The Movie Sets of Frank Lloyd Wright
American Idol Architect


Most intellectuals in the chattering class (as if there’s any other kind) revile Hollywood’s incessant worship of the mundane.  But the American tradition of unjust boundless praise isn’t limited to entertainment nitwits.   In that regard the learned class can be just as vacant.

It was in the 1920s, that American Idol architect Frank Lloyd Wright built the Hollyhock House in Hollywood.  Soon after, Wright began making textile block buildings — the most famous example is the Ennis House located near L.A.’s Greek Theater. Since the 1930s, the Ennis House has served as a popular shooting location for the entertainment world.  This mini-Mayan temple residence supplied the exotics in scenes from motion pictures ranging from Blade Runner to Buffy the Vampire Slayer. The Ennis House, like so many of Frank Lloyd Wright’s buildings, also gained fame as a poorly executed structure.

Just recently, the Ennis House Foundation announced its decision to sell its property to a private owner. “This decision,” they said, “stems primarily from the fact that the house needs more stewardship at this point than a small nonprofit can sustain.”  In other words, Frank Lloyd Wright had designed another studio set that was mistaken for a work of architecture.  Yet to claim that Frank Lloyd Wright wasn’t much of an architect amounts to heresy among highbrows.   Wright is America’s preeminent architect, so they say.  Which proves my point: The learned class can be just as vacant as anyone.

The truth is Frank Lloyd Wright built eye candy by the basketload.  But most of his confections are better left uninhabited.  Many show signs of decay.

At the nearby Hollyhock House you can find peeling stucco in addition to plastic draped over the roof to keep out the rain.  Rain gutters clashed with Wright’s vision of style which he mostly ripped-off from the Japanese. Those long horizontal lines that are so much a part of the Wright ethic (you know, the ones we're told are “eloquent reflections of the American landscape and psyche”) seem to collect water which in turn leaks into the walls.

Wright approached architecture like set design.  His constructions weren’t made to last.  And, like sets, they serve more as a trademark — a singular mental picture from one angle:  Frank Lloyd Wright’s angle. Whether you’re living in or working in or visiting one of his structures, you're just a viewer not a participant.

Like Hollywood, Wright wanted to be bigger than life.  To do this his PR blitz made the claim that his buildings both conformed to, and enhanced nature.  Yet in 1935, after his set pieces in Hollywood, Wright built Fallingwater, a house on top of a stream.  Because of the falling water, Fallingwater is uncomfortably loud and damp. This poor excuse for a Pennsylvania home dominates the natural stream rather than conforms to it.  Wright also was at odds with human nature.   At Fallingwater and elsewhere, his ceilings are uncomfortably low.  You might even call them oppressive.  You see, Wright was a short man with a Napoleon complex.  His buildings, I mean his movie sets, did his overcompensating for him.  Oh yeah, I forgot to say, Fallingwater is in disrepair, too. Currently, the bill for keeping Fallingwater from falling down is $11.5 million.  Are you beginning to see a pattern here?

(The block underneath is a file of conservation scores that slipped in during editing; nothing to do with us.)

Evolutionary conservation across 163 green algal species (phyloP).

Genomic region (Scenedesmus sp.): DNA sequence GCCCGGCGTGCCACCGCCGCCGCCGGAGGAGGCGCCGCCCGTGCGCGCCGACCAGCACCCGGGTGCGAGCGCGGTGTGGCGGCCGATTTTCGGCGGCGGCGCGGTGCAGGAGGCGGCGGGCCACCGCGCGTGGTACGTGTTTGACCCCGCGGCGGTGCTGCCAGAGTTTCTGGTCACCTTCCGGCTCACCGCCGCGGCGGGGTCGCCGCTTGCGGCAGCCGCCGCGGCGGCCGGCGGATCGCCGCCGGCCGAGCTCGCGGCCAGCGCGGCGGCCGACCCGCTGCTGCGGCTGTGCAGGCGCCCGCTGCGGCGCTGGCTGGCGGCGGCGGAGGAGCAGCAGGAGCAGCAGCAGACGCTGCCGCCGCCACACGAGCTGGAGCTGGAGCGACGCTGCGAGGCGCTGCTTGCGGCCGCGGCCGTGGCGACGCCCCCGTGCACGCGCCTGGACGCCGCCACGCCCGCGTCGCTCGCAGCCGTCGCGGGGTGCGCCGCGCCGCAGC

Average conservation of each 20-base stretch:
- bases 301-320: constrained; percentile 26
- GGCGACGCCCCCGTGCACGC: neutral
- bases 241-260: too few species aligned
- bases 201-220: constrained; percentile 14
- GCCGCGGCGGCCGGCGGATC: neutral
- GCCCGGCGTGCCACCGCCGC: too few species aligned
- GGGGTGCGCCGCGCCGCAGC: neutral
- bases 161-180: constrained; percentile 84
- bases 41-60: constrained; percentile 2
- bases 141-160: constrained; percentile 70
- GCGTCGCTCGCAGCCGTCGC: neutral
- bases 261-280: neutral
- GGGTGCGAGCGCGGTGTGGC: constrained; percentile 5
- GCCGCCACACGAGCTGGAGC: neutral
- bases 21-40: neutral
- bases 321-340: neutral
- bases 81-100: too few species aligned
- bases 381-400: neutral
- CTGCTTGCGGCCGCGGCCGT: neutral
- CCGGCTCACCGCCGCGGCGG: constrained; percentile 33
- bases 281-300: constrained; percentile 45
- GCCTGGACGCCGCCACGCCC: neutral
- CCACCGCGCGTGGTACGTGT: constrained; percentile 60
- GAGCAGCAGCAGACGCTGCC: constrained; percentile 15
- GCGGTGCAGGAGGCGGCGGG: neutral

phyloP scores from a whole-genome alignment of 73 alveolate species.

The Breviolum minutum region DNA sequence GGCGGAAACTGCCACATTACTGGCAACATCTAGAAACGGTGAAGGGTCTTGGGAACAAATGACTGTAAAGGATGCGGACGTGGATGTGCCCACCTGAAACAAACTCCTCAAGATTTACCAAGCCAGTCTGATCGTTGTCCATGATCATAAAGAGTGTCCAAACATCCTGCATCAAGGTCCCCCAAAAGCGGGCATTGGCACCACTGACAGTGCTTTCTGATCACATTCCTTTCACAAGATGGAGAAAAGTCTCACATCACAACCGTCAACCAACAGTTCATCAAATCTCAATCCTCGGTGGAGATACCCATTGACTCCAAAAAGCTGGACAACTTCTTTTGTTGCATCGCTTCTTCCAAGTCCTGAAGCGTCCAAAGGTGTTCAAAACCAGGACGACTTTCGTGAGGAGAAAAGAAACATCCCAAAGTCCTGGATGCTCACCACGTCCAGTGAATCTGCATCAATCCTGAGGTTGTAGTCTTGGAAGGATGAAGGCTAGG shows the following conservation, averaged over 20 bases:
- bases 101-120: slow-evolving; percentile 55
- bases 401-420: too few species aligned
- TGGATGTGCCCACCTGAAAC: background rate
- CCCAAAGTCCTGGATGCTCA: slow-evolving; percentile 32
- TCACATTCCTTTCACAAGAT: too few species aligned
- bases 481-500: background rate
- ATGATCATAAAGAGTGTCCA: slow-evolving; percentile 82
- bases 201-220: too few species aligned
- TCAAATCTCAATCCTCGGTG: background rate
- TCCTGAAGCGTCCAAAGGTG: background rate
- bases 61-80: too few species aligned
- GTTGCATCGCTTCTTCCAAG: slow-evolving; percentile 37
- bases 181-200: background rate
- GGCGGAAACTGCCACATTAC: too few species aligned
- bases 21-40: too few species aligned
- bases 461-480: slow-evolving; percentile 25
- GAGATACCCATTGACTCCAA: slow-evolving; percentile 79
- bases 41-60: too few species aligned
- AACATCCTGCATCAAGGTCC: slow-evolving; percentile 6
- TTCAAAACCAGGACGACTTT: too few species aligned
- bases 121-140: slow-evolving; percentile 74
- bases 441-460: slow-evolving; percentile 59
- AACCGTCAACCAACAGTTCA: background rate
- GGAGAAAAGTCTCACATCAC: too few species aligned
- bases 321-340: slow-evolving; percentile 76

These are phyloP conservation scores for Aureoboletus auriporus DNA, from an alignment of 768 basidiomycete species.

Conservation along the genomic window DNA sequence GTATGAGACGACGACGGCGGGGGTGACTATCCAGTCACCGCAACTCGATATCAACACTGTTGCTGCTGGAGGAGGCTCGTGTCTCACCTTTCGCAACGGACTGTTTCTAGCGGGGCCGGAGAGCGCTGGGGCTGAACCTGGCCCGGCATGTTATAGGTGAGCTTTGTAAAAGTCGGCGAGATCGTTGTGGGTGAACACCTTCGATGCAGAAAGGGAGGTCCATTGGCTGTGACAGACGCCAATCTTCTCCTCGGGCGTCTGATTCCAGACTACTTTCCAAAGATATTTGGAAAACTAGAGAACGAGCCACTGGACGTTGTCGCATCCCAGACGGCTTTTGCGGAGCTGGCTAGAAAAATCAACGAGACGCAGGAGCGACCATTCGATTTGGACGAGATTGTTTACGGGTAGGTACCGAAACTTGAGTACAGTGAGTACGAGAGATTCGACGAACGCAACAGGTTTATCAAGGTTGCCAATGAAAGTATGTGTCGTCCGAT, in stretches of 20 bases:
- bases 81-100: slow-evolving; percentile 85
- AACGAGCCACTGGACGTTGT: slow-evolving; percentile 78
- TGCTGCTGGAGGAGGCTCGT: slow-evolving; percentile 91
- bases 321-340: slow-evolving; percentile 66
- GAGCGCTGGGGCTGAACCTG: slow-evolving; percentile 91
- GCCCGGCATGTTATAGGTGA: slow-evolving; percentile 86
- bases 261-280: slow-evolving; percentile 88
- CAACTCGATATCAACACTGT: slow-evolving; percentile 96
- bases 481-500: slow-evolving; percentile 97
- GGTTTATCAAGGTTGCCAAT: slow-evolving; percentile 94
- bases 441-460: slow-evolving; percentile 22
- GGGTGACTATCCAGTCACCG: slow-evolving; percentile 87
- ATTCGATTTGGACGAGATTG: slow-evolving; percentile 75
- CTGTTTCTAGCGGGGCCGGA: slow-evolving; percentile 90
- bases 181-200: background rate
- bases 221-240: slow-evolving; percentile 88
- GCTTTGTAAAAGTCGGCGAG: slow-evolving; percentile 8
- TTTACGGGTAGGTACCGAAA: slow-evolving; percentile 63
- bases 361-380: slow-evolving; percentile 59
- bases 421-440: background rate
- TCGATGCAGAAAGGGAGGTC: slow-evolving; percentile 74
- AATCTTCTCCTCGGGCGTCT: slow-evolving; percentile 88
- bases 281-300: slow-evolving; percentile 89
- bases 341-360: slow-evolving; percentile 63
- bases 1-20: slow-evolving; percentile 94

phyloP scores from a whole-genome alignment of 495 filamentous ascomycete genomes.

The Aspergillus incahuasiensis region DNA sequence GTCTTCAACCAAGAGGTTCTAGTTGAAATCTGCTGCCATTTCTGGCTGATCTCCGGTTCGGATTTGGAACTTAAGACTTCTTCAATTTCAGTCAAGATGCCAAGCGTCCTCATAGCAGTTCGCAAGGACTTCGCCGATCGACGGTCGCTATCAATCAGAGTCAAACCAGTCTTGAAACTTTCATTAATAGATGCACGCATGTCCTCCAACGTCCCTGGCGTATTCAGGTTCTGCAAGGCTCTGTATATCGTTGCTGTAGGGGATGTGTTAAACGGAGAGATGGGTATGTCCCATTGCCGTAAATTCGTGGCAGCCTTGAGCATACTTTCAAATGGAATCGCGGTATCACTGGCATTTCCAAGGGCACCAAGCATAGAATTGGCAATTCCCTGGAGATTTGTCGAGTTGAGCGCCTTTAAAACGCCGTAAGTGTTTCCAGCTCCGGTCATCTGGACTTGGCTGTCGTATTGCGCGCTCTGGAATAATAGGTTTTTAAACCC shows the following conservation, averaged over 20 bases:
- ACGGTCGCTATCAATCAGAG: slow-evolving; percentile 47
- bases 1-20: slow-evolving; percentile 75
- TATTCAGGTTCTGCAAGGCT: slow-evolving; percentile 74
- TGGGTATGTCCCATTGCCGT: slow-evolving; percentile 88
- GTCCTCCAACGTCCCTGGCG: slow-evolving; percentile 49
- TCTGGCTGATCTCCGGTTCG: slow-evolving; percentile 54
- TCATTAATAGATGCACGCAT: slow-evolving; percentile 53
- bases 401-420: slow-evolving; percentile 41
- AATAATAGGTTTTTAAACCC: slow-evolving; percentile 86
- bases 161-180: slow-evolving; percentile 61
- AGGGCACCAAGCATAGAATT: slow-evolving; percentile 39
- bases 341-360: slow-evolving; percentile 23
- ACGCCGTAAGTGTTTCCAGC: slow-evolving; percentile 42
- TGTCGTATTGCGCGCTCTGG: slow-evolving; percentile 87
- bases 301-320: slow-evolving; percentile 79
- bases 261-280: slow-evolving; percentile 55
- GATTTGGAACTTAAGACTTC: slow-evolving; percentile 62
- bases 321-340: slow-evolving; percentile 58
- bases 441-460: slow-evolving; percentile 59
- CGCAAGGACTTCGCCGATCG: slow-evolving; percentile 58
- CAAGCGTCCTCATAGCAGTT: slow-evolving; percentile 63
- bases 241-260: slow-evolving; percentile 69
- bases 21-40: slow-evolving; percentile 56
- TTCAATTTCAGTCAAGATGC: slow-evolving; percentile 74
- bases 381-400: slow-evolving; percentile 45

Later in 1936, Wright built a set in Racine Wisconsin, called the Johnson Wax Building. This was one of Wright’s indoor sets.  It had no windows because Wright didn’t like the surrounding neighborhood.  And, as an added bonus, if you were a new employee in the Johnson Wax Building, your fellow workers formed an office pool, taking bets on how long would it take you to loose your balance and fall out of your Wright-designed tripod chair.  Nice touch, Frank.

In 1959, Wright’s swirly Georgia O’Keeffe-ish Guggenheim Art Museum in New York was completed.  This set requires visitors to view the exhibits as they make their way up an ascending spiral ramp — which means you can only see the art in one order, the order that was narrowed to one vision by set designer Frank Lloyd Wright.

His cantilevers sag.  His roofs leak.   His interiors are too cold in the winter and too hot in the summer — so much so that at Wright’s Marin County Civic Center (completed in 1957), they had to evacuate the upper floors during a heat wave.  The set would have cooked the crew.

Granted, Wright was a flashy designer, but he was a set designer, not an architect.  In film, you can strike the set.  Unfortunately, Wright was expecting people in the real world to actually live and work in his pretty teardowns. 

We should no longer have to pay the price of this American Idol.   It’s time we put an end to the constant fundraising that Frank Lloyd Wright’s structures require just to keep them standing.  In the spirit of the new economy, let’s let the fuckers fall.  That way the ruins of Frank Lloyd Wright can serve a much greater purpose as reminders to other architects. The message would be clear.  We’d like things to last for awhile and compliment what we do.  So long, Frank Lloyd Wright.  With so many things of greater integrity to fund and embrace in our world, striking your sets is the only rational thing to do.

Any Frank Lloyd Wright wannabees that are still around after the Ennis House is ground to dust by a Santa Ana, should seek employment in the entertainment industry and heed these word of advice.  In the real world we need designers who can create living spaces that are about us not about you.

— Nathan Callahan

First Broadcast November 12, 2010

© / Nathan Callahan / all rights reserved


Broadcasting Fridays at 8:50 am from KUCI 88.9 fm Orange County, California